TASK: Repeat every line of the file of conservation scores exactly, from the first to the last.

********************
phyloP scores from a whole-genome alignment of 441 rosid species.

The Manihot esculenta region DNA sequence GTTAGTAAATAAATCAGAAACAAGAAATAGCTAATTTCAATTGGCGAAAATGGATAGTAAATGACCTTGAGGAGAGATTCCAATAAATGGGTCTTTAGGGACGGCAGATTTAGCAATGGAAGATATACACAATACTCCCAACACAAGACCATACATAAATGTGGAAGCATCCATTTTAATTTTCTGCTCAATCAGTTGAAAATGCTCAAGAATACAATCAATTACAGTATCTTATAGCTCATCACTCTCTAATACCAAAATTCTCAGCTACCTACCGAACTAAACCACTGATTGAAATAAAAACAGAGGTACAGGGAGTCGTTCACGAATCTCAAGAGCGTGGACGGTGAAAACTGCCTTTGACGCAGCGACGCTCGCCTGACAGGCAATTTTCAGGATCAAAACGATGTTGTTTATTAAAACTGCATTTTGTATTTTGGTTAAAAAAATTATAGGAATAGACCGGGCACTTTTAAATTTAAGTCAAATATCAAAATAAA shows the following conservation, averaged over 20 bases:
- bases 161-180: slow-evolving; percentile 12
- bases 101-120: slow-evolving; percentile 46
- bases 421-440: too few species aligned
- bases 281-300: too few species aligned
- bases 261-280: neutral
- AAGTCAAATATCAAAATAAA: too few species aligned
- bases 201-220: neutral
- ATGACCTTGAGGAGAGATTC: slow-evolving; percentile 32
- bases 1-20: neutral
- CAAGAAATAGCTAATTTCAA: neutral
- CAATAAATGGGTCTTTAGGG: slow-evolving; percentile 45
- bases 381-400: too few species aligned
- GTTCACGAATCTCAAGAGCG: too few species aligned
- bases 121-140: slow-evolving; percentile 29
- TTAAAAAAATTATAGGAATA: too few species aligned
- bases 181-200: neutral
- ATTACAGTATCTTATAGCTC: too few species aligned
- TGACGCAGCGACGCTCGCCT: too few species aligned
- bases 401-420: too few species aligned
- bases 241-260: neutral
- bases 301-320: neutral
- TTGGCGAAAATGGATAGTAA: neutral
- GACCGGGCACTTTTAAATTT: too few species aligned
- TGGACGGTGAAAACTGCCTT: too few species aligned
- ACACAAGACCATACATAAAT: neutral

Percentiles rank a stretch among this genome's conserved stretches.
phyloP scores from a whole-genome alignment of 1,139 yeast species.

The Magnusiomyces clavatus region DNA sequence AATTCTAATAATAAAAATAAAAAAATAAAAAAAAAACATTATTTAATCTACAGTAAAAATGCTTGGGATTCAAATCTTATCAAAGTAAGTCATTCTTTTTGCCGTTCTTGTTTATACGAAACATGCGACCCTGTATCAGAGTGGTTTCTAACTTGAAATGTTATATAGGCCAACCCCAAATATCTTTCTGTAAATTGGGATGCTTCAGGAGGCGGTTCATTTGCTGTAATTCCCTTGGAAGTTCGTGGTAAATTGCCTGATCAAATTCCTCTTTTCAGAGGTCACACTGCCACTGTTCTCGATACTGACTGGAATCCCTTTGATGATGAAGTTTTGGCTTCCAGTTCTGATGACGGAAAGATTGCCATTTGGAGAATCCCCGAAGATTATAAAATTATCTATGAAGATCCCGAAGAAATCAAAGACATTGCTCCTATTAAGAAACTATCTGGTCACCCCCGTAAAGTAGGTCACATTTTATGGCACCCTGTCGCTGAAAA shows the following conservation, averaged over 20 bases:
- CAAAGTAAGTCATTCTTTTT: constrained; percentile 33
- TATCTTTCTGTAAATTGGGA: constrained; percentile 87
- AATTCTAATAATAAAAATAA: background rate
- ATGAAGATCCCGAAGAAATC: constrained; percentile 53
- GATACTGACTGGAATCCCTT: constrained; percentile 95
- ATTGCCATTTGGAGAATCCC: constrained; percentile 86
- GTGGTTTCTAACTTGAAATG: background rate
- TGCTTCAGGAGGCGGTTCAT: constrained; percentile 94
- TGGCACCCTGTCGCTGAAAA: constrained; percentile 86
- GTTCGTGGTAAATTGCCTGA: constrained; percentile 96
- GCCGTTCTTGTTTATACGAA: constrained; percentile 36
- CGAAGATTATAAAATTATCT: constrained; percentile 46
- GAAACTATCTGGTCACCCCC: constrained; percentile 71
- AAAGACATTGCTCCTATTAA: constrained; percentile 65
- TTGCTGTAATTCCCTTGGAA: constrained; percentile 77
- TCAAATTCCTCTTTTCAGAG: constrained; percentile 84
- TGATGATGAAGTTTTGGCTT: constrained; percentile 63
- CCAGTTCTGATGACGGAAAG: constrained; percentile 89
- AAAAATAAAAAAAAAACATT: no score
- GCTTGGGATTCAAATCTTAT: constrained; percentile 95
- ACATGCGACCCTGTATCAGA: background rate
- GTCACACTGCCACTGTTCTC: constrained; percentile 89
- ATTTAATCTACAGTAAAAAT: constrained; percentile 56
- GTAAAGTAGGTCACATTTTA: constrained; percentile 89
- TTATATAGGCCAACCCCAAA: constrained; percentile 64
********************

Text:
phyloP scores from a whole-genome alignment of 441 rosid species.

The Manihot esculenta region DNA sequence GTTAGTAAATAAATCAGAAACAAGAAATAGCTAATTTCAATTGGCGAAAATGGATAGTAAATGACCTTGAGGAGAGATTCCAATAAATGGGTCTTTAGGGACGGCAGATTTAGCAATGGAAGATATACACAATACTCCCAACACAAGACCATACATAAATGTGGAAGCATCCATTTTAATTTTCTGCTCAATCAGTTGAAAATGCTCAAGAATACAATCAATTACAGTATCTTATAGCTCATCACTCTCTAATACCAAAATTCTCAGCTACCTACCGAACTAAACCACTGATTGAAATAAAAACAGAGGTACAGGGAGTCGTTCACGAATCTCAAGAGCGTGGACGGTGAAAACTGCCTTTGACGCAGCGACGCTCGCCTGACAGGCAATTTTCAGGATCAAAACGATGTTGTTTATTAAAACTGCATTTTGTATTTTGGTTAAAAAAATTATAGGAATAGACCGGGCACTTTTAAATTTAAGTCAAATATCAAAATAAA shows the following conservation, averaged over 20 bases:
- bases 161-180: slow-evolving; percentile 12
- bases 101-120: slow-evolving; percentile 46
- bases 421-440: too few species aligned
- bases 281-300: too few species aligned
- bases 261-280: neutral
- AAGTCAAATATCAAAATAAA: too few species aligned
- bases 201-220: neutral
- ATGACCTTGAGGAGAGATTC: slow-evolving; percentile 32
- bases 1-20: neutral
- CAAGAAATAGCTAATTTCAA: neutral
- CAATAAATGGGTCTTTAGGG: slow-evolving; percentile 45
- bases 381-400: too few species aligned
- GTTCACGAATCTCAAGAGCG: too few species aligned
- bases 121-140: slow-evolving; percentile 29
- TTAAAAAAATTATAGGAATA: too few species aligned
- bases 181-200: neutral
- ATTACAGTATCTTATAGCTC: too few species aligned
- TGACGCAGCGACGCTCGCCT: too few species aligned
- bases 401-420: too few species aligned
- bases 241-260: neutral
- bases 301-320: neutral
- TTGGCGAAAATGGATAGTAA: neutral
- GACCGGGCACTTTTAAATTT: too few species aligned
- TGGACGGTGAAAACTGCCTT: too few species aligned
- ACACAAGACCATACATAAAT: neutral

Percentiles rank a stretch among this genome's conserved stretches.
phyloP scores from a whole-genome alignment of 1,139 yeast species.

The Magnusiomyces clavatus region DNA sequence AATTCTAATAATAAAAATAAAAAAATAAAAAAAAAACATTATTTAATCTACAGTAAAAATGCTTGGGATTCAAATCTTATCAAAGTAAGTCATTCTTTTTGCCGTTCTTGTTTATACGAAACATGCGACCCTGTATCAGAGTGGTTTCTAACTTGAAATGTTATATAGGCCAACCCCAAATATCTTTCTGTAAATTGGGATGCTTCAGGAGGCGGTTCATTTGCTGTAATTCCCTTGGAAGTTCGTGGTAAATTGCCTGATCAAATTCCTCTTTTCAGAGGTCACACTGCCACTGTTCTCGATACTGACTGGAATCCCTTTGATGATGAAGTTTTGGCTTCCAGTTCTGATGACGGAAAGATTGCCATTTGGAGAATCCCCGAAGATTATAAAATTATCTATGAAGATCCCGAAGAAATCAAAGACATTGCTCCTATTAAGAAACTATCTGGTCACCCCCGTAAAGTAGGTCACATTTTATGGCACCCTGTCGCTGAAAA shows the following conservation, averaged over 20 bases:
- CAAAGTAAGTCATTCTTTTT: constrained; percentile 33
- TATCTTTCTGTAAATTGGGA: constrained; percentile 87
- AATTCTAATAATAAAAATAA: background rate
- ATGAAGATCCCGAAGAAATC: constrained; percentile 53
- GATACTGACTGGAATCCCTT: constrained; percentile 95
- ATTGCCATTTGGAGAATCCC: constrained; percentile 86
- GTGGTTTCTAACTTGAAATG: background rate
- TGCTTCAGGAGGCGGTTCAT: constrained; percentile 94
- TGGCACCCTGTCGCTGAAAA: constrained; percentile 86
- GTTCGTGGTAAATTGCCTGA: constrained; percentile 96
- GCCGTTCTTGTTTATACGAA: constrained; percentile 36
- CGAAGATTATAAAATTATCT: constrained; percentile 46
- GAAACTATCTGGTCACCCCC: constrained; percentile 71
- AAAGACATTGCTCCTATTAA: constrained; percentile 65
- TTGCTGTAATTCCCTTGGAA: constrained; percentile 77
- TCAAATTCCTCTTTTCAGAG: constrained; percentile 84
- TGATGATGAAGTTTTGGCTT: constrained; percentile 63
- CCAGTTCTGATGACGGAAAG: constrained; percentile 89
- AAAAATAAAAAAAAAACATT: no score
- GCTTGGGATTCAAATCTTAT: constrained; percentile 95
- ACATGCGACCCTGTATCAGA: background rate
- GTCACACTGCCACTGTTCTC: constrained; percentile 89
- ATTTAATCTACAGTAAAAAT: constrained; percentile 56
- GTAAAGTAGGTCACATTTTA: constrained; percentile 89
- TTATATAGGCCAACCCCAAA: constrained; percentile 64